Militias allied with a former Libyan general staged a brazen attack on Libya’s parliament on Sunday and declared it dissolved.
By Sunday night, those forces announced that the elected General National Congress was being replaced by an existing constitutional drafting committee. It was far from certain that the order would be observed. But the power grab threatened to send Libya hurtling into a full-blown civil war.
Tripoli residents and journalists reported heavy fighting, including rocket attacks and gunfights, in several central neighborhoods. Dozens of vehicles mounted with antiaircraft guns could be seen speeding toward the center of the capital from a southeastern suburb. Plumes of black smoke rose over the city.
It was unclear whether ex-general Khalifa Haftar commanded sufficient force to prevail in the showdown in Tripoli — the latest chapter in a struggle for power, land and resources that has raged in this oil-rich country since the fall of longtime dictator Moammar Gaddafi. The central government has struggled unsuccessfully to rein in scores of militias that emerged from the anti-Gaddafi uprising.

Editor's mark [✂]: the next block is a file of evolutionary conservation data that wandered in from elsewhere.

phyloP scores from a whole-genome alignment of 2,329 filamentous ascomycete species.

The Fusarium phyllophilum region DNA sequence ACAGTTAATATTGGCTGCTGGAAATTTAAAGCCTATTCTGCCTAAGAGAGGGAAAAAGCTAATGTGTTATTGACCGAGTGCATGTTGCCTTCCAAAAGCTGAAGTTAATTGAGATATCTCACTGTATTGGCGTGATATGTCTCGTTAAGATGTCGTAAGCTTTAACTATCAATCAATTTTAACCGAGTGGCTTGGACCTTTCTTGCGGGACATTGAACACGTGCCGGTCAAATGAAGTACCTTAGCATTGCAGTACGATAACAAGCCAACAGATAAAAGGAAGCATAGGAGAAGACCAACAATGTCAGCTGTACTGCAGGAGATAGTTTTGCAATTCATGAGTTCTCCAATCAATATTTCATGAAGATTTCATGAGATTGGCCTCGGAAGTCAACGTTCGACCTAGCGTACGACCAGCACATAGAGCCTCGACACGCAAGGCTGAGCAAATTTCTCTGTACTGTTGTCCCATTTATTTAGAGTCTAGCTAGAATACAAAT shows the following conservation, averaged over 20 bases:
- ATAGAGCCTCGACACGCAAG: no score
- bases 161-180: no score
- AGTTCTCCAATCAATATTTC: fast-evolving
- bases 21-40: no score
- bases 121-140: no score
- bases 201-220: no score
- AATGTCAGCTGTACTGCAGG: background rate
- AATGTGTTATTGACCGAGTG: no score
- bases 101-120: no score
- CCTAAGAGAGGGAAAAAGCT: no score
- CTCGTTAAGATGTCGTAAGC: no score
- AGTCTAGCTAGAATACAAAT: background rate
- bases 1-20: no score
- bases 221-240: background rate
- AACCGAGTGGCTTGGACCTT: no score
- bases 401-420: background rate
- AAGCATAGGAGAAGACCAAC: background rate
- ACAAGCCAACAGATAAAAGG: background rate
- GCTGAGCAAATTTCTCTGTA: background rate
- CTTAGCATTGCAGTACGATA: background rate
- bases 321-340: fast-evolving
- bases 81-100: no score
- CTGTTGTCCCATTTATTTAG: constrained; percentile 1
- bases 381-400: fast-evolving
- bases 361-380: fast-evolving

“In Libya, there really isn’t a party on the ground that is more powerful than the other,” said Essam Gheriyani, a prominent businessman.
The Associated Press quoted hospital officials as saying that two people were killed and more than 60 were wounded in the fighting, which occurred two days after Haftar’s forces launched an assault on Islamist militias in the eastern city of Benghazi, leaving 70 dead.
Libyan news media reported that Haftar’s militia members had also kidnapped several national lawmakers Sunday. And rumors circulated that the justice minister had narrowly survived an assassination attempt.